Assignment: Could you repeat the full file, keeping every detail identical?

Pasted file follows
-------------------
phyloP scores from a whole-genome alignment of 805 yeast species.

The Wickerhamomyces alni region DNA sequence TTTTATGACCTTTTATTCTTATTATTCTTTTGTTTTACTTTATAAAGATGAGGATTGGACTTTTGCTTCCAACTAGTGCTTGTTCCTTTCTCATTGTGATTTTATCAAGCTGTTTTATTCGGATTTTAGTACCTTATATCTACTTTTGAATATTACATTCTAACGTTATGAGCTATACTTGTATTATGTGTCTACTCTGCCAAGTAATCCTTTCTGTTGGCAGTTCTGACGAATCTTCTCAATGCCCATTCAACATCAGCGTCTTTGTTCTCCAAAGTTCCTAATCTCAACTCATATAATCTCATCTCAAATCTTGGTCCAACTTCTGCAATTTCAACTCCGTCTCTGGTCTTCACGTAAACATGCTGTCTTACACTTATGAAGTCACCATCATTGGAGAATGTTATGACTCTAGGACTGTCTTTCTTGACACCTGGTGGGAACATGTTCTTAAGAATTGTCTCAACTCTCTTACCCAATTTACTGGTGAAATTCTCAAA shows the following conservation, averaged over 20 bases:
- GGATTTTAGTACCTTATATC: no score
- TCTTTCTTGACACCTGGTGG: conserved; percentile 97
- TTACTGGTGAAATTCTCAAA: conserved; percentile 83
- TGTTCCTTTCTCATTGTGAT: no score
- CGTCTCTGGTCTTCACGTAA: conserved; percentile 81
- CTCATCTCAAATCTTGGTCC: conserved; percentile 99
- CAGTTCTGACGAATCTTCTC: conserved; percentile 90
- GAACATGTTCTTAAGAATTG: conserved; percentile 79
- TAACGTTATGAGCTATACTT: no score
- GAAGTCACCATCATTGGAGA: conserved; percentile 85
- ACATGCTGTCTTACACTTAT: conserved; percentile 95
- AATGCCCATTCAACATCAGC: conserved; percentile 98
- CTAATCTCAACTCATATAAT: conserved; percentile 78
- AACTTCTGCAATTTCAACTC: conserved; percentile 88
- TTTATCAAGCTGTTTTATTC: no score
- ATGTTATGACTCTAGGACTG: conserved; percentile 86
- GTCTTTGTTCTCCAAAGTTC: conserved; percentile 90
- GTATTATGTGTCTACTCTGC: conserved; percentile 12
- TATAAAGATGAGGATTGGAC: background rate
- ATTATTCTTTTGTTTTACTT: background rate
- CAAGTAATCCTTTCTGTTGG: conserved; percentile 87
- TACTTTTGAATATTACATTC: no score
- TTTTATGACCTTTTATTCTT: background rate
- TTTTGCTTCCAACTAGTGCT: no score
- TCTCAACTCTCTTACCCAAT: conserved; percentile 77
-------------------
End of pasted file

phyloP scores from a whole-genome alignment of 805 yeast species.

The Wickerhamomyces alni region DNA sequence TTTTATGACCTTTTATTCTTATTATTCTTTTGTTTTACTTTATAAAGATGAGGATTGGACTTTTGCTTCCAACTAGTGCTTGTTCCTTTCTCATTGTGATTTTATCAAGCTGTTTTATTCGGATTTTAGTACCTTATATCTACTTTTGAATATTACATTCTAACGTTATGAGCTATACTTGTATTATGTGTCTACTCTGCCAAGTAATCCTTTCTGTTGGCAGTTCTGACGAATCTTCTCAATGCCCATTCAACATCAGCGTCTTTGTTCTCCAAAGTTCCTAATCTCAACTCATATAATCTCATCTCAAATCTTGGTCCAACTTCTGCAATTTCAACTCCGTCTCTGGTCTTCACGTAAACATGCTGTCTTACACTTATGAAGTCACCATCATTGGAGAATGTTATGACTCTAGGACTGTCTTTCTTGACACCTGGTGGGAACATGTTCTTAAGAATTGTCTCAACTCTCTTACCCAATTTACTGGTGAAATTCTCAAA shows the following conservation, averaged over 20 bases:
- GGATTTTAGTACCTTATATC: no score
- TCTTTCTTGACACCTGGTGG: conserved; percentile 97
- TTACTGGTGAAATTCTCAAA: conserved; percentile 83
- TGTTCCTTTCTCATTGTGAT: no score
- CGTCTCTGGTCTTCACGTAA: conserved; percentile 81
- CTCATCTCAAATCTTGGTCC: conserved; percentile 99
- CAGTTCTGACGAATCTTCTC: conserved; percentile 90
- GAACATGTTCTTAAGAATTG: conserved; percentile 79
- TAACGTTATGAGCTATACTT: no score
- GAAGTCACCATCATTGGAGA: conserved; percentile 85
- ACATGCTGTCTTACACTTAT: conserved; percentile 95
- AATGCCCATTCAACATCAGC: conserved; percentile 98
- CTAATCTCAACTCATATAAT: conserved; percentile 78
- AACTTCTGCAATTTCAACTC: conserved; percentile 88
- TTTATCAAGCTGTTTTATTC: no score
- ATGTTATGACTCTAGGACTG: conserved; percentile 86
- GTCTTTGTTCTCCAAAGTTC: conserved; percentile 90
- GTATTATGTGTCTACTCTGC: conserved; percentile 12
- TATAAAGATGAGGATTGGAC: background rate
- ATTATTCTTTTGTTTTACTT: background rate
- CAAGTAATCCTTTCTGTTGG: conserved; percentile 87
- TACTTTTGAATATTACATTC: no score
- TTTTATGACCTTTTATTCTT: background rate
- TTTTGCTTCCAACTAGTGCT: no score
- TCTCAACTCTCTTACCCAAT: conserved; percentile 77